We are interested in a variety of
biophysical questions, some more theoretical and on the physics side, and others linked to concrete biological problems. We are in particular fascinated by emergent properties at different scales in biological systems, for instance:
1/ How do cytoskeletal elements, which generate forces within cells, self-organise to produce complex spatio-temporal patterns?
2/ how do cells concomitantly acquire identities and shape a tissue during development? 3/ how does complex tissue architecture, such as branched organs, derive from simple local and global rules?
Here are a
few examples of concrete problems we have looked or are looking at, often in collaboration with experimental biologists:
Coordination of cell fate and tissue mechanics During development, patterns of cellular fate are often set concomitantly to shape and mechanical patterns, begging the question of the respective role of ‘mechanics’ vs ‘chemistry’ as a basis for morphogenesis. We develop models to understand this interplay, both at the continuum level (Recho et al, PNAS, 2019) and using 3D vertex models (Hannezo et al, PNAS, 2015). We apply these theories to embryo and organoid morphogenesis () Yang*, Xue* et al, bioRxiv .
Stochastic fate choices of stem cells The fate of a single stem cell (during development, homeostasis or cancer initiation) is often profoundly stochastic. Nevertheless, at the population level, cells must “know” how to make the right decisions spatio-temporally. These collective dynamics are still fundamentally ill-understood, and we are approaching it with the tools of statistical physics (at the cell level) and mechanics (at the tissue level). See Sanchez-Danes et al, Nature, 2017, Scheele et al, Nature, 2017 or Corominas-Murtra et al, PNAS, 2020
Physics and chemistry of active gels The cell cytoskeleton is a fascinating example of an out-of-equilibrium material. We want to understand the interplay between its mechanical properties and underlying biochemical networks (Hannezo et al, PNAS, 2015 or Qin et al, Nat. Comm. 2018 for instance). We are also interested in how such networks can sense and response to mechanical forces (Pinheiro et al, Nature, 2017), and interact with other cellular components to drive phase seggregation ( Shamipour et al, Cell, 2019). Funded by a FWF Standalone Grant.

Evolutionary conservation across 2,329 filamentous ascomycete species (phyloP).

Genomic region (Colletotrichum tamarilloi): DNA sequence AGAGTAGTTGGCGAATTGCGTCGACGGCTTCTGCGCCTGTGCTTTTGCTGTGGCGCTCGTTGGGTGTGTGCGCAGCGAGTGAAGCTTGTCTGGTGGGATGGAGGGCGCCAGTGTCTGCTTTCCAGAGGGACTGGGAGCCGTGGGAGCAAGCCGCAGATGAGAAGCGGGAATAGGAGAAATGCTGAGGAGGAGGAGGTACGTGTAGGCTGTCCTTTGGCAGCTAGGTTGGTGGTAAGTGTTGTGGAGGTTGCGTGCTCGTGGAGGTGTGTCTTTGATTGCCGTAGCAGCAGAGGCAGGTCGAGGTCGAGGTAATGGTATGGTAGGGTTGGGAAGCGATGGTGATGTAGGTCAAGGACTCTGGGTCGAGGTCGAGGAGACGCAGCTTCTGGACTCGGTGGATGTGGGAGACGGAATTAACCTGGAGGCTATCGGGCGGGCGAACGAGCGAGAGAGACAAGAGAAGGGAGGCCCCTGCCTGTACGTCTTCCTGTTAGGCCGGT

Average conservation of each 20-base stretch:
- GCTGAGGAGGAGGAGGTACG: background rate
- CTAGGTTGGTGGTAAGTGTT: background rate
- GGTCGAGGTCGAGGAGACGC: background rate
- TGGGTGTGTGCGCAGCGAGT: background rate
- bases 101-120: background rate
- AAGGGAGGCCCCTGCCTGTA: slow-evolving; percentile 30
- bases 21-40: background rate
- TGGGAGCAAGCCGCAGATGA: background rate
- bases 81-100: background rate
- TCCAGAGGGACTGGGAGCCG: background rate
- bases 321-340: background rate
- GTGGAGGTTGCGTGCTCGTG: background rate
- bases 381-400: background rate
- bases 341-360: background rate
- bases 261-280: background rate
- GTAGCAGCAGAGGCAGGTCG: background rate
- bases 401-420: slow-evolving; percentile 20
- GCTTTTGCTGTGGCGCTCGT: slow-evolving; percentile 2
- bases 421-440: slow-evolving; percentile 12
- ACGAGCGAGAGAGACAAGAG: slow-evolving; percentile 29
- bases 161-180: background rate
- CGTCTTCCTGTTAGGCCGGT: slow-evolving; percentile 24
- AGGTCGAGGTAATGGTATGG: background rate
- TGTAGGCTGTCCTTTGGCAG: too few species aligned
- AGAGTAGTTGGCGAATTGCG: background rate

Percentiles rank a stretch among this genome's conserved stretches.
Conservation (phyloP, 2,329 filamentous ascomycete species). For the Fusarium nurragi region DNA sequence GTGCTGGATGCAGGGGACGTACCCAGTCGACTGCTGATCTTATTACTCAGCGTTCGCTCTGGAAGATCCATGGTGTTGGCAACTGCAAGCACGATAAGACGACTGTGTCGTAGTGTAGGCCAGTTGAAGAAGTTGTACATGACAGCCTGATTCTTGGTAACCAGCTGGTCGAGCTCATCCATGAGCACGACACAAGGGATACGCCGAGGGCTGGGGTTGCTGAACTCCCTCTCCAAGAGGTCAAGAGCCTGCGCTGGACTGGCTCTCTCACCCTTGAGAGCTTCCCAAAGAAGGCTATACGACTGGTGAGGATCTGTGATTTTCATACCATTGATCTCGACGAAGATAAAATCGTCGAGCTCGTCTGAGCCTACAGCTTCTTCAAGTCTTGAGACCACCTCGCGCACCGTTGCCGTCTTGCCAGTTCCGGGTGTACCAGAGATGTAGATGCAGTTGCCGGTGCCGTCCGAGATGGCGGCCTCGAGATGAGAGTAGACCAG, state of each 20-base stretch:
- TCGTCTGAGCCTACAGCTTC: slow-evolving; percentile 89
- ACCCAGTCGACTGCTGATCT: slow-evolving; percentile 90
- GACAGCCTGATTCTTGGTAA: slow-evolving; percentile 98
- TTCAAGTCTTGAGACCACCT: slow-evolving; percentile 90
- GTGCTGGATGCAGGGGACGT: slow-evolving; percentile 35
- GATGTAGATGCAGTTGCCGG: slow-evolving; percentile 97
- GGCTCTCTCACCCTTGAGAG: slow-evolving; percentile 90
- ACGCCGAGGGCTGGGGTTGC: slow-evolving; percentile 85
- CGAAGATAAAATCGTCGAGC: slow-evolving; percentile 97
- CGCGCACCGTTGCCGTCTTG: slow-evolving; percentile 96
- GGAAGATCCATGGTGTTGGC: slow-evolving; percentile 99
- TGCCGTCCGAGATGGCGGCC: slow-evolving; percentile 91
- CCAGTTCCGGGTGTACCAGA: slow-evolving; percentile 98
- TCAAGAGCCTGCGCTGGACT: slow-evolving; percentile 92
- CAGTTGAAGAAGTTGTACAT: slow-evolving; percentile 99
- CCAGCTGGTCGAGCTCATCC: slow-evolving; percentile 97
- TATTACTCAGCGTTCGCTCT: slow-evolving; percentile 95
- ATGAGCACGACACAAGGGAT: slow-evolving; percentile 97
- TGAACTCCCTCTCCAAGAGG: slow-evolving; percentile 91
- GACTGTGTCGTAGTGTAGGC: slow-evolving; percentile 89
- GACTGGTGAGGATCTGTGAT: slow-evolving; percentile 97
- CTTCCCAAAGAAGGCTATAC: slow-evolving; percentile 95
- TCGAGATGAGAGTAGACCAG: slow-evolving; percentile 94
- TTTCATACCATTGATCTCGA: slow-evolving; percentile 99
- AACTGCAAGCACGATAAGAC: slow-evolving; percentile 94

Mechano-chemical feedback loops in epithelial patterns and migration We are modelling the coupled mechanical and biochemical oscillations that have been observed in multiple in vitro and in vivo epithelial layers ( Boocock et al, Nat Phys, 2020). We propose that this arises from an instability involving positive feedbacks between ERK/MAPK activity, cellular shape and active tensions. Furthermore, we develop a theory for how cells can use these patterns to break symmetry in the presence of a free edge, and perform wound-healing optimally.
Funding for our group:
Branching morphogenesis How does complex tissue architecture derive from simple self-organising principles? We use models from out-of-equilibrium statistical physics to derive quantitative principles of branched organ development (see We are exploring this in multiple multicellular organs, as well as neurons. Hannezo et al, Cell, 2017 for instance). This maps in particular to multicomponent branching and annihilating random walks, which allows for self-organization from simple time-invariant and isotropic rules. Funded by an ERC Starting grant.
Mechanics and directionality of collective cell migration We are interested in understanding how cells migrate collectively, which requires a coordination of both cell-cell and cell-substrate forces. We develop theories to infer migratory forces from in vivo situations, such as intestinal renewal ( Krndija et al, Science 2019), but also to understand how cells collectively decide on a directionality, despite intra-cellular noise, cellular variability, and environmental disorder.